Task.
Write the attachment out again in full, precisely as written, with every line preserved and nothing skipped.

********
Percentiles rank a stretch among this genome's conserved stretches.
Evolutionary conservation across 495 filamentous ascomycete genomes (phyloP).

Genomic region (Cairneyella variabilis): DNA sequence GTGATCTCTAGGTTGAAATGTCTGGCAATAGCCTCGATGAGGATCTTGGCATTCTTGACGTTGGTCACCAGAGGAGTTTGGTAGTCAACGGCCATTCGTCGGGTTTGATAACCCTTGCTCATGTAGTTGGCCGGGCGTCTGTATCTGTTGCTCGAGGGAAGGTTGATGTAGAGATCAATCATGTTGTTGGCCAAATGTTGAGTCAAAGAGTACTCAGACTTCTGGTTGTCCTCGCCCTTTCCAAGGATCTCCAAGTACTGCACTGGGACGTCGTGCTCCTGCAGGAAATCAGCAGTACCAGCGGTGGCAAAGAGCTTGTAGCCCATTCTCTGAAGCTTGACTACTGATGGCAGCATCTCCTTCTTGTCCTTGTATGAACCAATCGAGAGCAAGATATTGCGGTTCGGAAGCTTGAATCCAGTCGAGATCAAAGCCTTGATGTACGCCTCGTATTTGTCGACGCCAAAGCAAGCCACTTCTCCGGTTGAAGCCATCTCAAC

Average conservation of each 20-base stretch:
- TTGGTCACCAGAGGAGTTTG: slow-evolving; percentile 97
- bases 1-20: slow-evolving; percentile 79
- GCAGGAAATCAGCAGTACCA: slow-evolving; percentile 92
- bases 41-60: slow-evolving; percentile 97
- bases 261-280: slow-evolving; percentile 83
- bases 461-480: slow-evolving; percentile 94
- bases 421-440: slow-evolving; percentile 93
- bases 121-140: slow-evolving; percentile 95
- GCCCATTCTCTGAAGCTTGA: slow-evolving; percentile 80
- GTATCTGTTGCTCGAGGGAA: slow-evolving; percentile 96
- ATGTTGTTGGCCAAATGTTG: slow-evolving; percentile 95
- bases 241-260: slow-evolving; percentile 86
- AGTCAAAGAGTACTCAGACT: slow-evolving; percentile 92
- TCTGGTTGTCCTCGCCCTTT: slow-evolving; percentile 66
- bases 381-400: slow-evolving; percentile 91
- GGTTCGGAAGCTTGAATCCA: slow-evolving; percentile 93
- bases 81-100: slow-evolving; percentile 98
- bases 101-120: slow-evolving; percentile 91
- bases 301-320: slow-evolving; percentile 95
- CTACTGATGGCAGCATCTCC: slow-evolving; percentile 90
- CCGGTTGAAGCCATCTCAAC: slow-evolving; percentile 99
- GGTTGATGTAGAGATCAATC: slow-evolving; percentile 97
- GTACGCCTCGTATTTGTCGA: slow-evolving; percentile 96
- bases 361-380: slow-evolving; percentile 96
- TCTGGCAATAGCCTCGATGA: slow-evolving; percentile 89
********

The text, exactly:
Percentiles rank a stretch among this genome's conserved stretches.
Evolutionary conservation across 495 filamentous ascomycete genomes (phyloP).

Genomic region (Cairneyella variabilis): DNA sequence GTGATCTCTAGGTTGAAATGTCTGGCAATAGCCTCGATGAGGATCTTGGCATTCTTGACGTTGGTCACCAGAGGAGTTTGGTAGTCAACGGCCATTCGTCGGGTTTGATAACCCTTGCTCATGTAGTTGGCCGGGCGTCTGTATCTGTTGCTCGAGGGAAGGTTGATGTAGAGATCAATCATGTTGTTGGCCAAATGTTGAGTCAAAGAGTACTCAGACTTCTGGTTGTCCTCGCCCTTTCCAAGGATCTCCAAGTACTGCACTGGGACGTCGTGCTCCTGCAGGAAATCAGCAGTACCAGCGGTGGCAAAGAGCTTGTAGCCCATTCTCTGAAGCTTGACTACTGATGGCAGCATCTCCTTCTTGTCCTTGTATGAACCAATCGAGAGCAAGATATTGCGGTTCGGAAGCTTGAATCCAGTCGAGATCAAAGCCTTGATGTACGCCTCGTATTTGTCGACGCCAAAGCAAGCCACTTCTCCGGTTGAAGCCATCTCAAC

Average conservation of each 20-base stretch:
- TTGGTCACCAGAGGAGTTTG: slow-evolving; percentile 97
- bases 1-20: slow-evolving; percentile 79
- GCAGGAAATCAGCAGTACCA: slow-evolving; percentile 92
- bases 41-60: slow-evolving; percentile 97
- bases 261-280: slow-evolving; percentile 83
- bases 461-480: slow-evolving; percentile 94
- bases 421-440: slow-evolving; percentile 93
- bases 121-140: slow-evolving; percentile 95
- GCCCATTCTCTGAAGCTTGA: slow-evolving; percentile 80
- GTATCTGTTGCTCGAGGGAA: slow-evolving; percentile 96
- ATGTTGTTGGCCAAATGTTG: slow-evolving; percentile 95
- bases 241-260: slow-evolving; percentile 86
- AGTCAAAGAGTACTCAGACT: slow-evolving; percentile 92
- TCTGGTTGTCCTCGCCCTTT: slow-evolving; percentile 66
- bases 381-400: slow-evolving; percentile 91
- GGTTCGGAAGCTTGAATCCA: slow-evolving; percentile 93
- bases 81-100: slow-evolving; percentile 98
- bases 101-120: slow-evolving; percentile 91
- bases 301-320: slow-evolving; percentile 95
- CTACTGATGGCAGCATCTCC: slow-evolving; percentile 90
- CCGGTTGAAGCCATCTCAAC: slow-evolving; percentile 99
- GGTTGATGTAGAGATCAATC: slow-evolving; percentile 97
- GTACGCCTCGTATTTGTCGA: slow-evolving; percentile 96
- bases 361-380: slow-evolving; percentile 96
- TCTGGCAATAGCCTCGATGA: slow-evolving; percentile 89